Facebook founder and CEO Mark Zuckerberg has thought about going into government, according to legal documents obtained by Bloomberg

The documents are part of filings of a lawsuit brought by Facebook shareholders against the board, which is accused of not representing investors’ interests when agreeing to Zuckerberg’s proposed stock plan. Zuckerberg, who holds a majority share of voting Facebook stock, wanted to be able to sell his shares to fund his philanthropic efforts, the Chan Zuckerberg Initiative, without losing control of the company. Zuckerberg then proposed the creation of a new class of shares for himself that would still let him stay in control of the company, documents show. The committee ended up agreeing to Zuckerberg's plan.

Facebook board member Erskine Bowles, who is also former President Bill Clinton's chief of staff, was "worried that one of the concessions Zuckerberg wanted — to allow the billionaire to serve two years in government without losing control of Facebook — would look particularly irresponsible," court documents say according to Bloomberg.

In a series of texts, Netscape cofounder Marc Andreessen, who is one of the board members on the committee and a Silicon Valley investor, is being accused in the lawsuit of trying to convince Bowles that Zuckerberg’s stock plan was solid.

Andreessen, who runs the venture-capital fund Andreessen Horowitz, texted Zuckerberg in early March before a call with the committee. In the texts, Andreessen told the Facebook CEO he would have to figure out "how to define the gov’t service thing without freaking out shareholders that you are losing commitment.''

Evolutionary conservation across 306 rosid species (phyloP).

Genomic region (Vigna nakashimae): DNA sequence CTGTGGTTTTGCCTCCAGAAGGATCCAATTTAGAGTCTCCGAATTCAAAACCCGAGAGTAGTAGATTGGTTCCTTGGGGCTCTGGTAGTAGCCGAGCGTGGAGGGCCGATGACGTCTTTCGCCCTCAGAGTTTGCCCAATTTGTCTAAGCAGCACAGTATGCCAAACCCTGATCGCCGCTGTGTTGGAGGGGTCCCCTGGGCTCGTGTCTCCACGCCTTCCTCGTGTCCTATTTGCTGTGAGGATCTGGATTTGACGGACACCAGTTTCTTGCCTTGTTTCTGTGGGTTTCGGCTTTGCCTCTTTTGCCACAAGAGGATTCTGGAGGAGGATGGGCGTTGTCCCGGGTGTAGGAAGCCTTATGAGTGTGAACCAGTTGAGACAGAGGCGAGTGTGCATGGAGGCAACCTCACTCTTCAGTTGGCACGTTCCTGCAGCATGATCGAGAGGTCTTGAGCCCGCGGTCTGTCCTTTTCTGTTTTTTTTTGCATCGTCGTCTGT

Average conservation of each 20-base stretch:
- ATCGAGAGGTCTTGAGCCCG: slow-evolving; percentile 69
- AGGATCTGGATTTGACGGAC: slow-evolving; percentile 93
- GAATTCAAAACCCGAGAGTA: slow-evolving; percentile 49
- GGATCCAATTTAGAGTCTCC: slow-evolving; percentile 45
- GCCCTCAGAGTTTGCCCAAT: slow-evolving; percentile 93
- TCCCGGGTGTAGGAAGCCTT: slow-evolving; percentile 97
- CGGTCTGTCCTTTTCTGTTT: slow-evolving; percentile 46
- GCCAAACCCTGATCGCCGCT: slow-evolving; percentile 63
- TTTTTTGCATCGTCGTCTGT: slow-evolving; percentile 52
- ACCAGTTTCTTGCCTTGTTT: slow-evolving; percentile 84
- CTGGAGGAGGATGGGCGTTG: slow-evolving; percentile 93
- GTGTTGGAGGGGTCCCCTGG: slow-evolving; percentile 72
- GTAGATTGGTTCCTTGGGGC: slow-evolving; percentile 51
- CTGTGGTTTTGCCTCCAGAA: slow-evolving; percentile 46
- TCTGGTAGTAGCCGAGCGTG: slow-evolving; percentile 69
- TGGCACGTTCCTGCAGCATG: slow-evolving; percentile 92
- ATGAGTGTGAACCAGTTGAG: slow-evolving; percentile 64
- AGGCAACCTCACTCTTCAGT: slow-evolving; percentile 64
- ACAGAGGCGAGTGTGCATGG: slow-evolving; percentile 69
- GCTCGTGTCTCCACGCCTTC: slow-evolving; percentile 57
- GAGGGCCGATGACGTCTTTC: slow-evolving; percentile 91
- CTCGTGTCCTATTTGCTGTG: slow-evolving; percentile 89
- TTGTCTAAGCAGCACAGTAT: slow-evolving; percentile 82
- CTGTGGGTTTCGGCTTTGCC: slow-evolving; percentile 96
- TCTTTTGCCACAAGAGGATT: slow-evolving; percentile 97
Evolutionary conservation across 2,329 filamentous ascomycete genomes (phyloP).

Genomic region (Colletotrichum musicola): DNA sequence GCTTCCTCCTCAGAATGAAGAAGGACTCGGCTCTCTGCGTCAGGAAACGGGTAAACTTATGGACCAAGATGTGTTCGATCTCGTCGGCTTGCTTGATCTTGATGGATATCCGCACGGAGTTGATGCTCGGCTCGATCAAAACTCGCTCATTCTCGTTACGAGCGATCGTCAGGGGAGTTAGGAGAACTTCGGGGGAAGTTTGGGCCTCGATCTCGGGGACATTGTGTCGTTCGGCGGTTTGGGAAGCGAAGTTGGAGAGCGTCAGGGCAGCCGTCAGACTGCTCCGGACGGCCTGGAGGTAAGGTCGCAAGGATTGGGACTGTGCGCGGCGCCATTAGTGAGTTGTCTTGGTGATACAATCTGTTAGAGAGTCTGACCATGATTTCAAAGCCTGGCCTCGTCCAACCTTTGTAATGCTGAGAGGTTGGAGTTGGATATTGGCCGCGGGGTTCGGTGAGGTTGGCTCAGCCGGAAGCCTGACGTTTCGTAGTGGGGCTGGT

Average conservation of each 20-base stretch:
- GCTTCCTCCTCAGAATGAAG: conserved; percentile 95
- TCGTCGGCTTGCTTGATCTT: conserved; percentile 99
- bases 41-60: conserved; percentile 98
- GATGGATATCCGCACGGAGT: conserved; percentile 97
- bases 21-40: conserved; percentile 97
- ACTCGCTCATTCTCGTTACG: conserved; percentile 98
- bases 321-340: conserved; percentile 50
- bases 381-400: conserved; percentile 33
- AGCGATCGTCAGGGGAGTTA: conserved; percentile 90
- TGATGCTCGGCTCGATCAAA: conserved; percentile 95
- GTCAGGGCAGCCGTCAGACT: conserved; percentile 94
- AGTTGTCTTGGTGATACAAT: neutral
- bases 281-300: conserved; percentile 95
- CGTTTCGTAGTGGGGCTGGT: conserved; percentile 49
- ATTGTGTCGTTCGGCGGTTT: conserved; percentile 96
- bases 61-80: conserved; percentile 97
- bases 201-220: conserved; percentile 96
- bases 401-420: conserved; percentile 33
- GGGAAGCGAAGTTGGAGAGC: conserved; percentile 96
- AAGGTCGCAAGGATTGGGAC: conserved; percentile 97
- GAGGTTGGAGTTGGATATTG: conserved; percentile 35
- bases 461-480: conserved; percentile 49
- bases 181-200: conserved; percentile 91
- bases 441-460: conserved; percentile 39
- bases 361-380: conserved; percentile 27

"I think the biggest remaining issue is still around the government service," Andreessen texted afterwards, according to texts in court documents seen by The Guardian.

"Erskine is just massively uncomfortable with you getting to low economic ownership and then going off on leave with no involvement by the board and retaining control,'' Andreessen said. "We rediscuss it on every call ... I'm going to try to drag it over the line one more time. ''

Andreessen continued :

"He's worried that it's the straw that breaks the camel's back on the optics of good governance."

"He's worried it's the thing people will point to on announcement and say 'what the [expletive] are you guys doing agreeing to this' Particularly since he thinks gov't service would require you to give up control of FB anyway and it's a moot point."

"My counter argument is that because it's likely a moot point let's just give on it and it will probably never matter."

Court documents say Andreessen is specifically accused of a conflict of interest because he continually communicated with Zuckerberg while serving on the committee which was expected to make an independent decision on the CEO’s stock plan.

"Facebook is confident that the special committee engaged in a thorough and fair process to negotiate a proposal in the best interests of Facebook and its shareholders," the company told Bloomberg.

As for Zuckerberg’s public service aspirations, it was not revealed in the lawsuit which role he would serve in. If he were to go into government, he would follow PayPal co-founder and Facebook board member Peter Thiel. Thiel is currently on president-elect Donald Trump’s transition team.